Over the next eight years, Rene becomes intimately involved with the Golden family and steadily reveals their secrets, their foibles, and their tragedies. The book lends itself easily to comparisons with The Great Gatsby – the narrator located slightly outside of the main action. A young man both drawn in and repulsed by a lifestyle of fabulous wealth. A very rich and powerful man with a mysterious background. Rene becomes far more entangled with the Goldens than Nick ever became with Gatsby but the comparison is apt and no doubt intentional on Rushdie’s part.

I have to admit, I’ve never been able to get into a Rushdie novel before. I’ve tried twice with Midnight’s Children and quickly lost interest. So I went into this one with low expectation but was quickly engaged. Rene is a strong narrator and the rate of revelation works well. While there are definite secrets withheld, it never feels like information is being kept from the reader simply for the sake of creating false tension. I did find Rene rather unlikeable and for the first maybe third of the book wished that it wouldn’t focus on him and his background so much. However, as the story progresses, we see how entwined he becomes with the Goldens and it makes more sense as one over-arching story.

The Goldens are an interesting assortment of characters. Nero, powerful and terrifying with some surprising (and unsurprising) weaknesses. A character who walks the line of a stereotype dangerously closely but never quite crosses over. Petya, the oldest son, brilliant and deeply troubled. Apu, the middle son, artistic and angry. D, the youngest son of a different mother, struggling to find his place in the family and in his own life. They’re each compelling and their stories are fascinating. As time and the novel progresses, both the family’s tale and the world itself become more of a tragedy.

As the Goldens fall apart, so too does their adopted country. A political leader, known only as The Joker, comes to power and the world around Rene quickly changes. The comparison to Donald Trump and the current state of American politics is obvious. While perhaps heavy-handed (The Joker is literally a cartoon villain after all) it makes for remarkably timely commentary. I was reading The Golden House as events unfolded in Charlottesville and it made it all feel extra eery. It will be interesting to see how the novel reads in five or ten years, in the aftermath of Trump’s America.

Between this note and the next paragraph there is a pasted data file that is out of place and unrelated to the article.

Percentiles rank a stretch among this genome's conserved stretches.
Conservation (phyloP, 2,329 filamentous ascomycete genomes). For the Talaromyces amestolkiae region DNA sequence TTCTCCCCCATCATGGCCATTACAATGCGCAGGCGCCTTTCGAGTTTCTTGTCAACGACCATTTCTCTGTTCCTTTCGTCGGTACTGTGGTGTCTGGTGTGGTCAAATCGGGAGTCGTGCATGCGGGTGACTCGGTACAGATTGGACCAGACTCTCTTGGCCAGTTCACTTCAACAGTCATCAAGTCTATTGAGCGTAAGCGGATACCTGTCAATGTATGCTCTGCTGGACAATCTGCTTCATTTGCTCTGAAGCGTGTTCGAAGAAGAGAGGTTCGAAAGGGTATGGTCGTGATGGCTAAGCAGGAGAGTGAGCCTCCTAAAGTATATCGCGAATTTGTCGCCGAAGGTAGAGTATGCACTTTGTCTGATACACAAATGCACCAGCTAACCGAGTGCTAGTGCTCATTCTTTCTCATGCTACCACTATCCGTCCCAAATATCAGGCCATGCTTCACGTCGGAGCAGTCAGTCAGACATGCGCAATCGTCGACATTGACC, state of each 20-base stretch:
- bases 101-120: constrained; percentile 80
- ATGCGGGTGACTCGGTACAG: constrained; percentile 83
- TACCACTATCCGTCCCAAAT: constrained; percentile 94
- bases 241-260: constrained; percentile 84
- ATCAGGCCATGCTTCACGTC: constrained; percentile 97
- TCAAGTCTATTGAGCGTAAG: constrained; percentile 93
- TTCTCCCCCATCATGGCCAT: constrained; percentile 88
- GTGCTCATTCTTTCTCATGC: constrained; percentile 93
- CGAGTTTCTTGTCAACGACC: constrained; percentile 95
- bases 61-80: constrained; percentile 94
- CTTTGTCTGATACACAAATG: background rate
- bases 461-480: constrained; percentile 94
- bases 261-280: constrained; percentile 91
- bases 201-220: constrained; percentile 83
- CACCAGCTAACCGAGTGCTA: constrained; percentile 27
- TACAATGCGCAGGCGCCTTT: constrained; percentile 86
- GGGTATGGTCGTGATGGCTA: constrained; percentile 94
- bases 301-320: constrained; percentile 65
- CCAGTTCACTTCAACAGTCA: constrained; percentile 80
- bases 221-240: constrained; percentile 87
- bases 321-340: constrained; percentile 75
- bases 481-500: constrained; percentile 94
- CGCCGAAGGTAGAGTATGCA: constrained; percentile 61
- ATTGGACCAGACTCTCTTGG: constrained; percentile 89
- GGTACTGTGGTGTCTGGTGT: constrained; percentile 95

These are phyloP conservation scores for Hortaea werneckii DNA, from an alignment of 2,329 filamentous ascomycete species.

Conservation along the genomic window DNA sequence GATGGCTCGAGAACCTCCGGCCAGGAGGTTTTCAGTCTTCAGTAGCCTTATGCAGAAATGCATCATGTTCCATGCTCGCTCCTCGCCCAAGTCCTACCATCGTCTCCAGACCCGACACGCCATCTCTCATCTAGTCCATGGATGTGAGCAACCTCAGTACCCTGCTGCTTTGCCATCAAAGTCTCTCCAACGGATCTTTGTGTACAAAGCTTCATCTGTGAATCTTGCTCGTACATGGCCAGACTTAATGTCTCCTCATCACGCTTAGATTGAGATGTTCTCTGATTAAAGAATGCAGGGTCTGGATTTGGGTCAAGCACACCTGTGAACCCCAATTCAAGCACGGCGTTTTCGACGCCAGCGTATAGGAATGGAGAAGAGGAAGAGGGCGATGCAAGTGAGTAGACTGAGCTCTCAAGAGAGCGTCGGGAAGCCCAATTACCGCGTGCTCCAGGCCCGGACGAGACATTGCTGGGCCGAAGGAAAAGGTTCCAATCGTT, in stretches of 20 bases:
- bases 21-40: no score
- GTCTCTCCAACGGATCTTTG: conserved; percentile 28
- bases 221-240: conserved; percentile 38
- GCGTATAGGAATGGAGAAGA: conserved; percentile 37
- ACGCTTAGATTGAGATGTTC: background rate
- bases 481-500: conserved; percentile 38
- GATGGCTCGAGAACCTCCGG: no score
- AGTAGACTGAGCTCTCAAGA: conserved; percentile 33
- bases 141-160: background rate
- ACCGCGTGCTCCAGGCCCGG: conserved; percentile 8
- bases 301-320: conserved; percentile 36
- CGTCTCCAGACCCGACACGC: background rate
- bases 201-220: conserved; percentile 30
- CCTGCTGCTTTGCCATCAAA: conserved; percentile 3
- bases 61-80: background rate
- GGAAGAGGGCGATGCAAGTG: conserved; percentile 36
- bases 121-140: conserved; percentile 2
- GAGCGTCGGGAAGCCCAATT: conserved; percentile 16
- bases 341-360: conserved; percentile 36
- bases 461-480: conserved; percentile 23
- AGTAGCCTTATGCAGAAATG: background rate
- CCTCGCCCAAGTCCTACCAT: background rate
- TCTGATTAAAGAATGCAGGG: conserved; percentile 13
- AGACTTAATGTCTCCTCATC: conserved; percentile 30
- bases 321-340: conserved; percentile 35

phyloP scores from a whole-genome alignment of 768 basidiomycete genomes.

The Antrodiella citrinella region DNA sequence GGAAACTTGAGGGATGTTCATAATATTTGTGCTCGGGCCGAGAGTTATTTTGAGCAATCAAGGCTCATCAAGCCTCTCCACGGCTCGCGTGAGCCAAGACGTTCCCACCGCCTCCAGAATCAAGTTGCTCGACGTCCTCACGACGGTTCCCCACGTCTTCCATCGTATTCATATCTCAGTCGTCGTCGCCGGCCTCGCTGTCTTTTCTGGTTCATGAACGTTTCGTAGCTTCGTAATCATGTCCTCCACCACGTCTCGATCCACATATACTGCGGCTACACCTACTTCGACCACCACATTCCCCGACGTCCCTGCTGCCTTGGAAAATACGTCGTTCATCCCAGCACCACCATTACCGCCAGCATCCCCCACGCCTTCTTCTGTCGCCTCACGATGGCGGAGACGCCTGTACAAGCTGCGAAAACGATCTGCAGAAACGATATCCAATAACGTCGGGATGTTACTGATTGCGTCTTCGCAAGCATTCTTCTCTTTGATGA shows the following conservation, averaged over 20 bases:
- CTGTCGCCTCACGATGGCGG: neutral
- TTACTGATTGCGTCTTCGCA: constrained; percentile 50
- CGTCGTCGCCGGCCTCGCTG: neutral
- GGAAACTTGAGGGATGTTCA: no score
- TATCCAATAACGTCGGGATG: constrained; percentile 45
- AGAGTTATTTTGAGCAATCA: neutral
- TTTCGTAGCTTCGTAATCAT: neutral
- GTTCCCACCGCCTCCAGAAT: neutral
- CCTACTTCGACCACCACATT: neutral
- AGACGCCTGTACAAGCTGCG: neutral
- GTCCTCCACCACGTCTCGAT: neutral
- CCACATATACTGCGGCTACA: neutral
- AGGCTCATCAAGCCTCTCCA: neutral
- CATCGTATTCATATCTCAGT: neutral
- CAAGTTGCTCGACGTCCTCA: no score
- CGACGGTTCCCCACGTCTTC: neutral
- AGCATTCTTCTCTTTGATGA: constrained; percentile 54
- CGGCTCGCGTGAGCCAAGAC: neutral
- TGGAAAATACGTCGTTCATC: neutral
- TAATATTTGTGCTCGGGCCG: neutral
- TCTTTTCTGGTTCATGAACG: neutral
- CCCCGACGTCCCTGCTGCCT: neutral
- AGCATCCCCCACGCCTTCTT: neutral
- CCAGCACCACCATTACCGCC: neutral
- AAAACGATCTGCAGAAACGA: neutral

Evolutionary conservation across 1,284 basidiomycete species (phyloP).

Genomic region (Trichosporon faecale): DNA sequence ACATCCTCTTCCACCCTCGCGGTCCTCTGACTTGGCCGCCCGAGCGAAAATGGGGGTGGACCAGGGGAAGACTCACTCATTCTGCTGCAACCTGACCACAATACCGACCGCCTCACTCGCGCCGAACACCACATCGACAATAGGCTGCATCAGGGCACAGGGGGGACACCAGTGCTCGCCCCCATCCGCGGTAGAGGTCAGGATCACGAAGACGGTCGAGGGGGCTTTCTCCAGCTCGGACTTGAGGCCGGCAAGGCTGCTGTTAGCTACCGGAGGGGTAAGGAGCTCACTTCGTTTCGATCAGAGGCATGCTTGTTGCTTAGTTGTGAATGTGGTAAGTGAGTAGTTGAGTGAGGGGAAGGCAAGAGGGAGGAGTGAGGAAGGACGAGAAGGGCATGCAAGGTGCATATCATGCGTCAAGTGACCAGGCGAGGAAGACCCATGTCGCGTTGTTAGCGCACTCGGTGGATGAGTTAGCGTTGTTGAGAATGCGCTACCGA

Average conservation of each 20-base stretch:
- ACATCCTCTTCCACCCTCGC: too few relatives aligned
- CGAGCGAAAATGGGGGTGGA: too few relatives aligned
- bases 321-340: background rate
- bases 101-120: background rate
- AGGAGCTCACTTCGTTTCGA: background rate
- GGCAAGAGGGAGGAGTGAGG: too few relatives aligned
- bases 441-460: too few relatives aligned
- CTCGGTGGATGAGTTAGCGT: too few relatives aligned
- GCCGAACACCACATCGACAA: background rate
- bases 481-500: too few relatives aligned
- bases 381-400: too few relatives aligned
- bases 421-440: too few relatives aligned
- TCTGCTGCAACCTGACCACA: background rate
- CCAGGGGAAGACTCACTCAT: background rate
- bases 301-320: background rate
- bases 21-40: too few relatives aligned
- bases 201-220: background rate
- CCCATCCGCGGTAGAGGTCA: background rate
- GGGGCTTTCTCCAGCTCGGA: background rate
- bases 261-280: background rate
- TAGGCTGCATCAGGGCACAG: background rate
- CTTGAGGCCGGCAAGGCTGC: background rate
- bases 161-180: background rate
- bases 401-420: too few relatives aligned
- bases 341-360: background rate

For a first-time introduction to Salman Rushdie’s work, the book is terrific. I highly recommend it and I would recommend it even more now in our current political climate.

Book Review: Meddling Kids by Edgar Cantero (Blumhouse Books, 2017)

Meddling Kids – Edgar Cantero (Blumhouse Books, 2017)

If you ever thought that the Scooby Gang probably needed therapy as adults, this book is for you.

Set in the 1990s, the action of Meddling Kids takes place a decade or so after the final case of the Blyton Summer Detective Club. Four kids (and their dog) foil the plans of a grown man in a monster costume, finally lying to rest the persistent rumours of a lake monster. Now adults, the three surviving members (and a new generation of dog) have never returned to Blyton Hills. Andy’s spent time in prison, Nate’s in a mental hospital, and Kerry (the brilliant one) drinks too much. Peter’s been dead for years but Nate still talks to him a lot.

Suspecting there was more to their final case than the man in the monster suit, Andy rounds up the gang and they return to Blyton Hills to confront their demons. Both literal and figurative. Turns out, a lake monster may be the least of their concerns.